Cautionary Pause In Rates Boosts Market Confidence, But Cuts Remain Elusive
June 19, 2023
By Michael Moreland
Retired Vice President of Investments
Last week’s meeting of the Federal Reserve’s Open Market Committee ended with no rate changes – the first pause in over a year. That’s the good news. The rest of the story is that the Committee’s Summary of Economic Projections (known as the Dot Plot) shows a median expectation of two more quarter-percent rate hikes in 2023. Equally important, not a single member of the Committee expects to see rate cuts this year. While it was noted that inflation data is moving in the right direction, interest rates will be ‘higher for longer’ than anticipated by many. The Fed pause and recent economic and inflation data are a breath of fresh air which should allow markets to advance in the near term – even if rates do not fall as quickly as many hoped.
Mitigating Deficit Spending Outside the Fed's Role
One short but notable exchange in Chair Powell’s post-meeting press conference was a question about federal spending and debt. Would the Fed pressure the Administration and Congress to get their fiscal houses in order and curtail deficit spending? The answer was an unequivocal ‘No’. Chair Powell noted that a balanced budget is essential to a healthy economy, but is outside the Fed’s boundaries. If the Fed interferes in fiscal matters, this opens the door to Congress limiting the Fed’s independence. A compromised Federal Reserve is in no one’s best interest.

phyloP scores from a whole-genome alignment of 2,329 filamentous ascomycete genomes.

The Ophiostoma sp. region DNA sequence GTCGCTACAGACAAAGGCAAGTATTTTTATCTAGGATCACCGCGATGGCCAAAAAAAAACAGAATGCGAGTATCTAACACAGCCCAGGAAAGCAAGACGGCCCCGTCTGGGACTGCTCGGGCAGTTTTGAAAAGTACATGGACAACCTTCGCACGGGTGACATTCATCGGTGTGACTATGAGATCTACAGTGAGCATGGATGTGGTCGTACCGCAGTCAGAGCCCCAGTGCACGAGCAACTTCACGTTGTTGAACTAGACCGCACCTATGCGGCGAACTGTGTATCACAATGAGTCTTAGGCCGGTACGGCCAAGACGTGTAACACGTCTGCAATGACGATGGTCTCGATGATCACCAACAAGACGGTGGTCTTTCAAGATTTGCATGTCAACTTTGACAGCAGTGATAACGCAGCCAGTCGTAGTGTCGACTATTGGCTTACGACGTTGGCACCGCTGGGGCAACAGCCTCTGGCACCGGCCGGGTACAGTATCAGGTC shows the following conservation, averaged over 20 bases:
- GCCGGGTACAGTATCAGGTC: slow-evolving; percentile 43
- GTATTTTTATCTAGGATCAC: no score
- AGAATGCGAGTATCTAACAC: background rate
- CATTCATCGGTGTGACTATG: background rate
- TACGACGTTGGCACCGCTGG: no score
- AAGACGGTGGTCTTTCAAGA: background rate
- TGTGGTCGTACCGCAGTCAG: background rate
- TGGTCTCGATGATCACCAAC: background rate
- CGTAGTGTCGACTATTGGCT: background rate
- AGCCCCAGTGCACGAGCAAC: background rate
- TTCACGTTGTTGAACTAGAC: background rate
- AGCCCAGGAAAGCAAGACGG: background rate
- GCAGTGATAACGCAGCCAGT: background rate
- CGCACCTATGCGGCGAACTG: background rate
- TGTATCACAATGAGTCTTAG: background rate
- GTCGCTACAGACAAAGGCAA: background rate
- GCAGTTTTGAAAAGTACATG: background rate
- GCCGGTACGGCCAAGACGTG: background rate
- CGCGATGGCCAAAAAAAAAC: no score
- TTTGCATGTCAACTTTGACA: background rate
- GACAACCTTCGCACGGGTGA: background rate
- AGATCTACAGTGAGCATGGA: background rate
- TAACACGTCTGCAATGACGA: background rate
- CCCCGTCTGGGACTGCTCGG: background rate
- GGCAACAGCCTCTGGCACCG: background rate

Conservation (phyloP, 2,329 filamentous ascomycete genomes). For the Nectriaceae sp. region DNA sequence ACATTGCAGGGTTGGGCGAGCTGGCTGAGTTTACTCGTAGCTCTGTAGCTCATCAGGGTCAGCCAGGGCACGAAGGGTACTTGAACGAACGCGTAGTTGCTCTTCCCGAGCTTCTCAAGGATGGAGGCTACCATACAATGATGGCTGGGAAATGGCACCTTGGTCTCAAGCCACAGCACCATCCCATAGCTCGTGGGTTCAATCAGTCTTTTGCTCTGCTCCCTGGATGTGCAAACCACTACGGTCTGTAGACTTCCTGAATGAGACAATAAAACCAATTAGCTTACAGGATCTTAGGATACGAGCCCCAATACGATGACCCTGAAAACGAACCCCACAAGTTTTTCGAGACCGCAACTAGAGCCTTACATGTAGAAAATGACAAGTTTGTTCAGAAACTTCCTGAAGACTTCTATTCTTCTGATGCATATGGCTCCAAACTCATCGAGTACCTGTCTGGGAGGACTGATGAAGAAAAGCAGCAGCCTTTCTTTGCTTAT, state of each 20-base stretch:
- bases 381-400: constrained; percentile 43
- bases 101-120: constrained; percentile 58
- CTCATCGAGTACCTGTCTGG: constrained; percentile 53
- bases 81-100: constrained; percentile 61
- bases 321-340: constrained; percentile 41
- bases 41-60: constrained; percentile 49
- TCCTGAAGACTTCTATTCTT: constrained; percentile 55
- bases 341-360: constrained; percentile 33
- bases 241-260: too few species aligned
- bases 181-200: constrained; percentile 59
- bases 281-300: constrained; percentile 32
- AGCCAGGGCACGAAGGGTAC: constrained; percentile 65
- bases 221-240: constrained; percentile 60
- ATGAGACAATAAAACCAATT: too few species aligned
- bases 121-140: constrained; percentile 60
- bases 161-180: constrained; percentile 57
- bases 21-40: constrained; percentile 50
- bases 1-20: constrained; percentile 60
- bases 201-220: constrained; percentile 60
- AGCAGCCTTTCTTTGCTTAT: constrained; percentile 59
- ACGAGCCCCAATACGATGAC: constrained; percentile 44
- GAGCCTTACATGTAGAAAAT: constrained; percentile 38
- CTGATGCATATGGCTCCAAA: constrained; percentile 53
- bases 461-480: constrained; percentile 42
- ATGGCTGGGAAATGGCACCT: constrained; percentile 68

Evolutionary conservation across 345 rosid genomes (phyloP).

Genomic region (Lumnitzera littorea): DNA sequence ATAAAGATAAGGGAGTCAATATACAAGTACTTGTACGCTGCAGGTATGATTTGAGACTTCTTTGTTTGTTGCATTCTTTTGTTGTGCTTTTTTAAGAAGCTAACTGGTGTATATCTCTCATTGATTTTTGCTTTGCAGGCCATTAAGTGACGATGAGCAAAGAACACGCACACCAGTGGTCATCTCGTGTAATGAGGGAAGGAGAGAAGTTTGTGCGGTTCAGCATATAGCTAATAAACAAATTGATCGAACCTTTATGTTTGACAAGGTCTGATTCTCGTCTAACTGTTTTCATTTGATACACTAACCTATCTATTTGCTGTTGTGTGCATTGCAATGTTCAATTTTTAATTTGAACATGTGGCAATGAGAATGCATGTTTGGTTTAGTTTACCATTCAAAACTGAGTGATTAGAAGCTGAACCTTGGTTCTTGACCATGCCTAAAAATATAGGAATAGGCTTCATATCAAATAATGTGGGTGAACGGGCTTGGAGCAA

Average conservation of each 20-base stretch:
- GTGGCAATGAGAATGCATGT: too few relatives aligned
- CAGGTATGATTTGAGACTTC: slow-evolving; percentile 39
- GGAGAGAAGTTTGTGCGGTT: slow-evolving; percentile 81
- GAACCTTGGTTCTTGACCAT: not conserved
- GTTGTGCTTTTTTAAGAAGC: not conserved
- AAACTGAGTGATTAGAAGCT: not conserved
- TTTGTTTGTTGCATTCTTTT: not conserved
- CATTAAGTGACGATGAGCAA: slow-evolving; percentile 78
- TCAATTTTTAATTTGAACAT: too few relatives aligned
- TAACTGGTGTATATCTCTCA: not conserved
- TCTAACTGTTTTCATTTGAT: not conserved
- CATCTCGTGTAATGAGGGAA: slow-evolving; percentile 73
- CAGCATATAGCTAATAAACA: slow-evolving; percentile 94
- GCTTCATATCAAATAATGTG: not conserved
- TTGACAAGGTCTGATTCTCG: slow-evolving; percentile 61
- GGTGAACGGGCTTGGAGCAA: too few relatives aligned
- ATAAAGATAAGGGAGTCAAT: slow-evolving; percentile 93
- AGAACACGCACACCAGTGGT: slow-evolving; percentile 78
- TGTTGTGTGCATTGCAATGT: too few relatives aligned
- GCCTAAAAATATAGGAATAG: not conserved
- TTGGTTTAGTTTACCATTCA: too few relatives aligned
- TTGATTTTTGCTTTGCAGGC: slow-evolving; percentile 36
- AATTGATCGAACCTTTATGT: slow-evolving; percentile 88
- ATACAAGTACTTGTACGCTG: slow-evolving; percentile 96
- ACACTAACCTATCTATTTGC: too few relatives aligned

The topic of federal debt is the centerpiece of the upcoming quarterly Economic & Market Commentary. Despite the recent final-hour debt ceiling and budget agreement, there is no end in sight to deficit financing and federal debt buildup. See the charts below, courtesy of J.P. Morgan:
Source: J.P. Morgan Asset Management Guide to the Markets® as of June 15, 2023
Budget Surplus Not Seen In US Since 2001: Persistent Annual Deficits Fueled by Borrowing
The U.S. has not produced a budget surplus since 2001, the end of the stock market technology boom. Capital gains tax revenues far exceeded estimates and (for once) spending did not keep pace. Since then, annual budget deficits financed by borrowing have been the norm. In over half the years the addition debt buildup exceeded $1.0 trillion.
The ratio of our debt-to-GDP is now essentially 1:1. Among industrialized nations our debt-to-GDP ratio is exceeded by only Japan and Italy. Others in a similar position to the U.S. include Venezuela, Suriname, Portugal, and Zambia. While our economy is much stronger and more diverse than all others, it’s well past time to reign in spending. The ramifications of an increasingly large portion of our national income directed to debt service is too critical to ignore.
In sum, even with last week’s ‘hawkish pause’ by the Fed, challenges remain. Conservative, broadly-diversified, value-oriented investment strategies have always been favored by the Division, and are particularly appropriate today. Talk to your Advisor or Investment Manager; your success matters to us!